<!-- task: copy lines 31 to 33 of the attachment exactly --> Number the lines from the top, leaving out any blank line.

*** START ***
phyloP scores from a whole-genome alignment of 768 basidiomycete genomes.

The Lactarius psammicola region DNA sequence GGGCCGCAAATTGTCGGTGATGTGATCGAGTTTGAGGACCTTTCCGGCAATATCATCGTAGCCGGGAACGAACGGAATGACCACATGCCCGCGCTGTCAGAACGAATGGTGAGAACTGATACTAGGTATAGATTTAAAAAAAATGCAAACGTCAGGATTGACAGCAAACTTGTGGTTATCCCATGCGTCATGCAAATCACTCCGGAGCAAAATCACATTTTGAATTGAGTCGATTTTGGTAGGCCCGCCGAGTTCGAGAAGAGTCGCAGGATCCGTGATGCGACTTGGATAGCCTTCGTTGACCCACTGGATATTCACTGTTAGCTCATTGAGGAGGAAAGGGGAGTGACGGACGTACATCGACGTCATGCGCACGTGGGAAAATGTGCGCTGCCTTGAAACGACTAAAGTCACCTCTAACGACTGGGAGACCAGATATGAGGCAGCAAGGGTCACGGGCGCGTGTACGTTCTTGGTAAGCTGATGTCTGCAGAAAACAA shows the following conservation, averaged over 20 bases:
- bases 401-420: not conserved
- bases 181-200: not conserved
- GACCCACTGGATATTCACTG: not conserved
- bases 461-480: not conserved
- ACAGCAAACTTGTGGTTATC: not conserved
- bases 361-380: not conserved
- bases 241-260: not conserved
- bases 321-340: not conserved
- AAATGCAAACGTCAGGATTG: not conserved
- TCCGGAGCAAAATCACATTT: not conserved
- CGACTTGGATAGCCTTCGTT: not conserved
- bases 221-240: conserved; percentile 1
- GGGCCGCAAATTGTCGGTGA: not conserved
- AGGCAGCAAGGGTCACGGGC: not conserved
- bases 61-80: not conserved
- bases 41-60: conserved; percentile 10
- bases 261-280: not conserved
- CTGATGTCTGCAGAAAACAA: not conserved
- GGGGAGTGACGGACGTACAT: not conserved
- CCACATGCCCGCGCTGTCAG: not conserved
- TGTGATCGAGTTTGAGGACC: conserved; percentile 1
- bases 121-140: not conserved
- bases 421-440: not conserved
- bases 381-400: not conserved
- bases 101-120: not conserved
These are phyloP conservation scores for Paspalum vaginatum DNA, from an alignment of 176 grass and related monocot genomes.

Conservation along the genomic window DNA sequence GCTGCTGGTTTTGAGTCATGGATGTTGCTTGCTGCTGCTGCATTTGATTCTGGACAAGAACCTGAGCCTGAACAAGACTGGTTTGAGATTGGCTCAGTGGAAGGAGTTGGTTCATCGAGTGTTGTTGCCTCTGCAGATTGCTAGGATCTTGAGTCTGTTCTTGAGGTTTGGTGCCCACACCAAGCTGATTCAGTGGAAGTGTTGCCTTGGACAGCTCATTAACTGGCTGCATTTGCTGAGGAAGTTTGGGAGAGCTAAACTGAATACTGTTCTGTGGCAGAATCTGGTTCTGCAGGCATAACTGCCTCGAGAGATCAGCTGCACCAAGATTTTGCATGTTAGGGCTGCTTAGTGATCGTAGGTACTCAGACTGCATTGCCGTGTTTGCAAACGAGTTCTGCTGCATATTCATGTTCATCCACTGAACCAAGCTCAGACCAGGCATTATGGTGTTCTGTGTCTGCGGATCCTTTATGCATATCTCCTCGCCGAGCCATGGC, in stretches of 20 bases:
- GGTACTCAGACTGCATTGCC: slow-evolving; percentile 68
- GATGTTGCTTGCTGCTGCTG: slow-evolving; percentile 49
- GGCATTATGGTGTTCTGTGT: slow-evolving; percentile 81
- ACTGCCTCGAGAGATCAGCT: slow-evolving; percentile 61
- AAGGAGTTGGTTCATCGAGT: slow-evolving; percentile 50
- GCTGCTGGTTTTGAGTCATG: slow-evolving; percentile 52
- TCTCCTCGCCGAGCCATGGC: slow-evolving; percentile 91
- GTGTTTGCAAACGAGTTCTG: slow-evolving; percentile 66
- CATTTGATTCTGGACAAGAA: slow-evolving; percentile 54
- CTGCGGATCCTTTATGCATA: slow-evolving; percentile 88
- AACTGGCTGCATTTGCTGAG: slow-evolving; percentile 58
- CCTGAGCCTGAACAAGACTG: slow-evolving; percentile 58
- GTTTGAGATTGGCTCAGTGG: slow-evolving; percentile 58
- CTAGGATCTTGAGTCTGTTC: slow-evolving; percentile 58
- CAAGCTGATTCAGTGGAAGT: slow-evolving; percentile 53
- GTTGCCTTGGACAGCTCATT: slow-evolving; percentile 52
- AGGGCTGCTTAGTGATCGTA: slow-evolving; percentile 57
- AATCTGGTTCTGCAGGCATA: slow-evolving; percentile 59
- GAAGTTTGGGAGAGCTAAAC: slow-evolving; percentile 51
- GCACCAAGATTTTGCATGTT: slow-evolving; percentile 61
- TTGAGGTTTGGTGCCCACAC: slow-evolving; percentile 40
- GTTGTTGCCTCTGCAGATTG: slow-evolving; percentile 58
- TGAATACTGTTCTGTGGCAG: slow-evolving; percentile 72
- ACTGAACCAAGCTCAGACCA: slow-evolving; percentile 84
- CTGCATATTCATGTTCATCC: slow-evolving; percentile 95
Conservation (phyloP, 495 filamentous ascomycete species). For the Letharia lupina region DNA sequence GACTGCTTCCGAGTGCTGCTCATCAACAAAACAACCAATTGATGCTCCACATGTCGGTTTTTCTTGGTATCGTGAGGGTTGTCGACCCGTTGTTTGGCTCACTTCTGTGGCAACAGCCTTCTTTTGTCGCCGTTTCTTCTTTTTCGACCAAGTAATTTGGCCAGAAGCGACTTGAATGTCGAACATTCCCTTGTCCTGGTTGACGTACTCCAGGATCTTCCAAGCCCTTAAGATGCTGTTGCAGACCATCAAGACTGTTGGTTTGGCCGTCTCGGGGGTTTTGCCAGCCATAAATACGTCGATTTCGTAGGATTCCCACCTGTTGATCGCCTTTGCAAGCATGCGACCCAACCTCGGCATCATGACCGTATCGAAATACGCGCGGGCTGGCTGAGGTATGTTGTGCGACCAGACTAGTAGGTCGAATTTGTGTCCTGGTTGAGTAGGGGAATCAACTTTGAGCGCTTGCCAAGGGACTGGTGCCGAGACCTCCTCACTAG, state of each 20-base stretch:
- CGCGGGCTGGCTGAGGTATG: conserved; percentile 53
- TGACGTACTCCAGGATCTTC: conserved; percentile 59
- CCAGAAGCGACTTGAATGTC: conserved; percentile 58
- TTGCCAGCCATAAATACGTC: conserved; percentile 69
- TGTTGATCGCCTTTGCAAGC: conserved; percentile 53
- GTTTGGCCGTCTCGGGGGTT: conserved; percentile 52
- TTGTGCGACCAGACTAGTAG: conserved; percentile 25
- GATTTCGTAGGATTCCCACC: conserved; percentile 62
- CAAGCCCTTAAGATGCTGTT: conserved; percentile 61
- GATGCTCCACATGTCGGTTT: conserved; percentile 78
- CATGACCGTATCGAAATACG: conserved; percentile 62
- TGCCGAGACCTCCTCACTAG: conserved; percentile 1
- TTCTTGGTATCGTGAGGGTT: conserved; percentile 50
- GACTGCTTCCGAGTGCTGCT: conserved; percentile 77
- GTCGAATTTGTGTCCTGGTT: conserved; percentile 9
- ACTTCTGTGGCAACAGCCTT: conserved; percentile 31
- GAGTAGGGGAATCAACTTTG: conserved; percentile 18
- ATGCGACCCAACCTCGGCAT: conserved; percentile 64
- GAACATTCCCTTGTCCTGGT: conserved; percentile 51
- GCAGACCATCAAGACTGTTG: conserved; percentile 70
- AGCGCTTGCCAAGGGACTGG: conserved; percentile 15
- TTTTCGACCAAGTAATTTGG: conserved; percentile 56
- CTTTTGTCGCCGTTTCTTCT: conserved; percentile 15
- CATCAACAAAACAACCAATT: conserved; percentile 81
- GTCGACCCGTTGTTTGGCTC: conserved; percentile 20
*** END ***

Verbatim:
- GATGTTGCTTGCTGCTGCTG: slow-evolving; percentile 49
- GGCATTATGGTGTTCTGTGT: slow-evolving; percentile 81
- ACTGCCTCGAGAGATCAGCT: slow-evolving; percentile 61